What you’ll see during April 8 total solar eclipse

We’ve now reached the one-week warning in the countdown to the Great American Eclipse, which will be the last total solar eclipse to cross a significant portion of the U.S. for two decades.

On Monday, April 8, the moon will pass between the sun and the Earth, darkening the sky in a brief, rare, twilight-like display that experts say will leave viewers gobsmacked.

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While many people across the U.S. will observe a partial eclipse, millions are expected to watch this historic event along the eclipse’s path of totality: the traveling arc of the moon’s shadow within which observers will see the sun’s disk completely covered. But what exactly will they see?

This NASA illustrates the path of totality for the April 8, 2024 total solar eclipse.

According to NASA, a total solar eclipse has several distinct stages that include dazzling phenomena. Under clear skies, from a viewing location within the path of totality, here’s what observers can expect to experience:

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(Note that solar eclipse glasses and solar filters for phones and cameras are necessary for viewing all parts of a total solar eclipse except for the brief moments of totality. Eclipse glasses are necessary for viewing all parts of this eclipse if you’re watching from outside the path of totality.)

Partial eclipse: As the moon starts to pass between the sun and the Earth, the sun will take on a crescent shape. In most places, this phase will last between 70 and 90 minutes.

Shadow bands: A few minutes before totality, you may see long, rapidly moving bands of darkness separated by white spaces on the sides of buildings or the ground. These mysterious bands may appear distinct or faint, depending on your location, and are the result of Earth’s upper atmosphere distorting the suddenly sharp-edged sunlight, much like our atmosphere causes starlight to twinkle.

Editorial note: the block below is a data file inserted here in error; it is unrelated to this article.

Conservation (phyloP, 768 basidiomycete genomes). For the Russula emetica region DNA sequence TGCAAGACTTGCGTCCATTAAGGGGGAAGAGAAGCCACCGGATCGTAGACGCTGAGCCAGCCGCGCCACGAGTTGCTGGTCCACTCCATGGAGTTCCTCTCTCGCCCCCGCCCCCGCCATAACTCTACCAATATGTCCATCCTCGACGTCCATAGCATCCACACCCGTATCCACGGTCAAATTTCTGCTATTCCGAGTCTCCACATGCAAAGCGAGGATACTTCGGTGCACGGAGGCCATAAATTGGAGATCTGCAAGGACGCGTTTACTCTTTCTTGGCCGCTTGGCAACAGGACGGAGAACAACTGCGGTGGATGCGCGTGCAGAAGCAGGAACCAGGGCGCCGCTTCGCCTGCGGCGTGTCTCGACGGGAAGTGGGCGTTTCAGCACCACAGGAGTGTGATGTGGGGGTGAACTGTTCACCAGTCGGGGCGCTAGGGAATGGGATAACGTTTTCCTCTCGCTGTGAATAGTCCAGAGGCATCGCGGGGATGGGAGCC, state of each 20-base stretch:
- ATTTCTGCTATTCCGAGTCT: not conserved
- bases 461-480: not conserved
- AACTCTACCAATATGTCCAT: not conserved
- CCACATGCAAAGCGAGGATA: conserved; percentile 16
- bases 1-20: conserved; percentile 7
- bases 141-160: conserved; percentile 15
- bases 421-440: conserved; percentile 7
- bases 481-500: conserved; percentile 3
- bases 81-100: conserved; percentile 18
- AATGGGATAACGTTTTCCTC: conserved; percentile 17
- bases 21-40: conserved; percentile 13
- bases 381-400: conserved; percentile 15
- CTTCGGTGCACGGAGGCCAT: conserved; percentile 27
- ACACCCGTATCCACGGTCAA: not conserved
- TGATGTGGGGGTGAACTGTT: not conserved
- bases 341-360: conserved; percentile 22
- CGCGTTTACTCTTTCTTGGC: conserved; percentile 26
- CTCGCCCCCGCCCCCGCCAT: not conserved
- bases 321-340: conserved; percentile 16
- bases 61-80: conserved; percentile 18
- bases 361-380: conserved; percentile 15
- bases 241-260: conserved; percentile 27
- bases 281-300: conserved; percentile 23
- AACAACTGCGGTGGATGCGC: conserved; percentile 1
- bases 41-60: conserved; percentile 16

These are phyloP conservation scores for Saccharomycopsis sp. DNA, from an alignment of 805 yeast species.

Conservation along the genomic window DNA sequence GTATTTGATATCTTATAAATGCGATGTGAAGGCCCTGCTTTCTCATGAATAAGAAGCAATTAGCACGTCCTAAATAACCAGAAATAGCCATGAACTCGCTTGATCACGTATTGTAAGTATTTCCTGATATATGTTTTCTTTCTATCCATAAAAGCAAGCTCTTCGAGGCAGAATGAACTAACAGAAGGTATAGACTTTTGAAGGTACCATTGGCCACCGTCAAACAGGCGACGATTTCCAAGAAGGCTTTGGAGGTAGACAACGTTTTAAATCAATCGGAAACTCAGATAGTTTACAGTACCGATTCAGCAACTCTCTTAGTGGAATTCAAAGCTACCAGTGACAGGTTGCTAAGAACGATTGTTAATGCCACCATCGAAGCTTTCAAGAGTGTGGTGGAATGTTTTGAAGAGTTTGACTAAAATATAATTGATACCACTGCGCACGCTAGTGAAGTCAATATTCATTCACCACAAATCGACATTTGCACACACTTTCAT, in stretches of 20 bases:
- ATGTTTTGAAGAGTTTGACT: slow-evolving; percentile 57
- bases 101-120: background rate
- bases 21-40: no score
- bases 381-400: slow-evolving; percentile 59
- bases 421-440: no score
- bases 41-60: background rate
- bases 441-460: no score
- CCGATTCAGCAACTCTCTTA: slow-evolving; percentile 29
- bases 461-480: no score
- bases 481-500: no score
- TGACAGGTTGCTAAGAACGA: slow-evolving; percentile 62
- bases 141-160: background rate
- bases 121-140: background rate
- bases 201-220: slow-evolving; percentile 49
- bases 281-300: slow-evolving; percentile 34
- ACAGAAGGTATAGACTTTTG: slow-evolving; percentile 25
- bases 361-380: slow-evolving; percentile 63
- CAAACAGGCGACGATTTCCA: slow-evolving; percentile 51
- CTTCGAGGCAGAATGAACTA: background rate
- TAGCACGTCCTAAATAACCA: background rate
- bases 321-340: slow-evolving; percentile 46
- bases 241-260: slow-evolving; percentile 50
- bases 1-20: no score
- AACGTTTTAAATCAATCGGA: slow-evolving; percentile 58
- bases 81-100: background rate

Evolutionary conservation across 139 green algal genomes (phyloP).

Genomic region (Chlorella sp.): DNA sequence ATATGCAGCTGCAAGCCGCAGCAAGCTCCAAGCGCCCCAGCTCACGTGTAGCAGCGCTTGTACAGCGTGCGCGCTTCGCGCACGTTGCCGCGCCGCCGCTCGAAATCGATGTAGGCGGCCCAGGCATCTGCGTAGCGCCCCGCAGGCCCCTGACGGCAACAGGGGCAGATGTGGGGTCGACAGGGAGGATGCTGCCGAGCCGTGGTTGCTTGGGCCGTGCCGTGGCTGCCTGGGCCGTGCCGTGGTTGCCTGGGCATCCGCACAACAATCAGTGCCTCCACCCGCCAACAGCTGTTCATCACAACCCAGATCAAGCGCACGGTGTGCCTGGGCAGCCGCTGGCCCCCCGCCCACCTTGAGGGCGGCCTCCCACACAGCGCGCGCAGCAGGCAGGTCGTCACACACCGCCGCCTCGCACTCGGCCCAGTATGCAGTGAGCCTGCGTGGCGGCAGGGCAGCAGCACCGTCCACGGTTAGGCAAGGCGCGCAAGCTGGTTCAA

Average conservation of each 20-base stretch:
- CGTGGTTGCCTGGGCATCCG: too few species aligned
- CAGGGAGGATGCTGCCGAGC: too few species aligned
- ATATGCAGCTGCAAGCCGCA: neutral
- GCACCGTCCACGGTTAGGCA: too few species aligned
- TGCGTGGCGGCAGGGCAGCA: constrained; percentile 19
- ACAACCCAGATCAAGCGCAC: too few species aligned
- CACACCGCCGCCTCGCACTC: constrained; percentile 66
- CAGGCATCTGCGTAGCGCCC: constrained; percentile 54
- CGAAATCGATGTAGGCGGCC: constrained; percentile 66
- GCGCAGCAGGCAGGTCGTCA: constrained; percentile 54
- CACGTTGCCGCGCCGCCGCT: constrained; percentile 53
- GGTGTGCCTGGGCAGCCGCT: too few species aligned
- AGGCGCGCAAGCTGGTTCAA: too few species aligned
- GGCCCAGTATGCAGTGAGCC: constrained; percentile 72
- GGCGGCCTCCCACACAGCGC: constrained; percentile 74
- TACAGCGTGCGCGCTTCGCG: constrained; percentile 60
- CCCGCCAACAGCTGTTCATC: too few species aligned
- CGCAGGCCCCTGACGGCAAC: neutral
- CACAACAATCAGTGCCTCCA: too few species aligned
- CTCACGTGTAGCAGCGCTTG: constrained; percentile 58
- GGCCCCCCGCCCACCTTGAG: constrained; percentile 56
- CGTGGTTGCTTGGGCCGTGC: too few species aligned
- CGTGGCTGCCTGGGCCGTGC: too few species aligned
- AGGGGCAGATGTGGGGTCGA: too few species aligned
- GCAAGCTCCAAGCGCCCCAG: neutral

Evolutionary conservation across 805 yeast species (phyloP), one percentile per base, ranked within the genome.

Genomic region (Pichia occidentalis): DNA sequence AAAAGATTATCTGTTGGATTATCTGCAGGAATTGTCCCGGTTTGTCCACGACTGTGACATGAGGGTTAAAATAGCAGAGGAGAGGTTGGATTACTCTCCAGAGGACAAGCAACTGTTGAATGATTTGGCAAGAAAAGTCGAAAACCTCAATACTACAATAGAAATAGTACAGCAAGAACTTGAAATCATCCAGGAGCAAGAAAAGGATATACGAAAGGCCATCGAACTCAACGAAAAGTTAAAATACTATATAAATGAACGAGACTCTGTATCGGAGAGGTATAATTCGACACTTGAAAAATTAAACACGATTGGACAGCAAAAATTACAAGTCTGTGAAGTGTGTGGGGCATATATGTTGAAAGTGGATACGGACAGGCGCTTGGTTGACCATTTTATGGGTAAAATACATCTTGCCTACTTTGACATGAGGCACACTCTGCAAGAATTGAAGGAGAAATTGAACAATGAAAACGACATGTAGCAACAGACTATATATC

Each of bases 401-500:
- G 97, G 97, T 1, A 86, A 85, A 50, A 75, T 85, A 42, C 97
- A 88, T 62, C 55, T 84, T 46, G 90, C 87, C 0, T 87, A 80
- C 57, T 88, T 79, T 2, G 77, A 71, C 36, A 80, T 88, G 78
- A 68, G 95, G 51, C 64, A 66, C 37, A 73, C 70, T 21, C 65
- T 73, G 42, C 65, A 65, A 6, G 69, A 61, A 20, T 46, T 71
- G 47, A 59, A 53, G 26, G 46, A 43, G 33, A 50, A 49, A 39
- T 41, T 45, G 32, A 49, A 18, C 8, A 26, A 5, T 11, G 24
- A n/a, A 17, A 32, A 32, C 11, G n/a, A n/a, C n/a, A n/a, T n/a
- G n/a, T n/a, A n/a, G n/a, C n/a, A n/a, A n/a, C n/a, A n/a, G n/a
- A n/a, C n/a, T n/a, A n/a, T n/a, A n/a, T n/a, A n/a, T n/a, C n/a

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Bailey’s Beads: As the moon creeps closer to completely covering the sun, short-lived points of light like little beads will shine around the moon’s edges, caused by sunlight streaming through the craggy valleys along the moon’s horizon.

Diamond ring: Just before totality, the beads will disappear, leaving a single bright spot along the edge of the moon’s shadow. When combined with the now-visible circle of the sun’s atmosphere, the effect is like a brilliant diamond ring.

Totality: When the diamond ring disappears and there is no more direct sunlight, this is the moment of totality. With the sun’s face completely covered by the moon, viewers may be surrounded by a 360-degree sunset, see stars and planets in the false twilight, feel the air temperature drop, and observe an eerie silence. This is when it is finally safe to remove eclipse glasses and look at the total eclipse with the naked eye, NASA says, but be sure to put them back on before totality ends (which may be after just a minute or two in some locations; you can find the duration of the eclipse from your location here).

After totality: You’ll begin to see some brightening on the opposite side of the sun from where the diamond ring was. It’s crucial to make sure your eclipse glasses are back on now. The post-totality part of the eclipse will mirror the pre-totality highlights, but in reverse: You’ll see the diamond ring, Baily’s Beads, shadow bands and a crescent-like partial eclipse before the entire event is over and the sun is once again fully visible.

For more on what to expect during the eclipse, visit science.nasa.gov/feature/solar-eclipse-guide.

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